28 Mar 2022

A behaviour study of how academic library employees approach their jobs and manage change

 Ronan Cox (@ronancox2) - Business Librarian, Dublin City University.

You may remember I posted a piece back in early December 2020 asking for assistance completing a short survey as part of my dissertation on the MSc in Work and Organisational Behaviour. The context for my research was the ever-changing world of work and an investigation into how academic library employees, despite facing shifting job demands, can deal with these changes in order to remain aligned and engaged with their jobs. 

This research direction was chosen for two reasons. Firstly, my work and studies coincided with Covid-19 and I could not ignore the huge impact it had on us as individuals and employees. Secondly, I saw it as a good opportunity to try and understand how employees interact with their workplace and why we approach and manage our jobs in the way that we do.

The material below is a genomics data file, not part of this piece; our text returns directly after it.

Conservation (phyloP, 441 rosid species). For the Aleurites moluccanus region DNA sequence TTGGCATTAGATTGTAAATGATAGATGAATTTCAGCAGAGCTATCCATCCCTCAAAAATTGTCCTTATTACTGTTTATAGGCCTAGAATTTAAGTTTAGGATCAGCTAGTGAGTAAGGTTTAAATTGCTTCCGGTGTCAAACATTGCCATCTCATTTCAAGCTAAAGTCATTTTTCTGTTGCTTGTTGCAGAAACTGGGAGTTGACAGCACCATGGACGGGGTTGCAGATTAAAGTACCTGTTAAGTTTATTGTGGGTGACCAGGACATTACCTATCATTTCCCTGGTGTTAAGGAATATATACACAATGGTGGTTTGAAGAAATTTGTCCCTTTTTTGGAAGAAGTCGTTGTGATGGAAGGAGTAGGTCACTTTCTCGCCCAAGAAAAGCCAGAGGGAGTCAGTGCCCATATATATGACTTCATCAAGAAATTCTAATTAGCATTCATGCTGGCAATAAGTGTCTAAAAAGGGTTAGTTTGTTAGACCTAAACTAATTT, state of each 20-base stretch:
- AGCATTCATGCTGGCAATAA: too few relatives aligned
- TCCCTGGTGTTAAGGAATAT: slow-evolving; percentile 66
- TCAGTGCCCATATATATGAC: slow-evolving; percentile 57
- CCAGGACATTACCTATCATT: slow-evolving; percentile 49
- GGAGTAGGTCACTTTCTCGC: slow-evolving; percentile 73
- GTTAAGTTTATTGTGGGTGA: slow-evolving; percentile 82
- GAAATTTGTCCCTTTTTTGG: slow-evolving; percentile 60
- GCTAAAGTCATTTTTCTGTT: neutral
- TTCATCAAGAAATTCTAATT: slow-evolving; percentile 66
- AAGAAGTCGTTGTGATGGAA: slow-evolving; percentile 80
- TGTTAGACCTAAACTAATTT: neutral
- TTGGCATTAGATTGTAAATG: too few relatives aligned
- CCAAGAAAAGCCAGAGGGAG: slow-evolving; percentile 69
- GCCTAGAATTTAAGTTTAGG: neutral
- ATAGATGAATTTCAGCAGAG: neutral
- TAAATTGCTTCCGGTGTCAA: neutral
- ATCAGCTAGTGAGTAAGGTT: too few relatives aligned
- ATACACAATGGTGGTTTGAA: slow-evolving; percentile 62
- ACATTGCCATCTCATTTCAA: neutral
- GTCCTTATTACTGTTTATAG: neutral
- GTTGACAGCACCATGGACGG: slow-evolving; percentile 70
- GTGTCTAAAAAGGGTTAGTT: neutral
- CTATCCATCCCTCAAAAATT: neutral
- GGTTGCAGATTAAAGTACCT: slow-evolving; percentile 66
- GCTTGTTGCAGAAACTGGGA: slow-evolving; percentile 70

Many of you kindly answered the call and I am delighted to now share some insights and observations. I have put together a short summary which can be accessed here. While this research focuses on academic library employees, I believe the research and findings will resonate with individuals working in any type of library. So, please feel free to share with your colleagues!

In summation, academic library employees tend to exhibit strong levels of personal growth which results in individuals proactively developing their job over time in a variety of ways. This results in a better sense of psychological well-being at work for the employee, a greater ability to manage change, and a likelihood of becoming involved in additional projects or tasks to further self-development.

This research may be of interest to employees who seek to better understand why they approach work in the way they do. Employers might use this research as a basis for recognising the different personality types present in their teams and how to manage these for the benefit of both the individual and the library.

Should anyone wish to obtain a copy of the full dissertation, please do not hesitate to get in touch directly.


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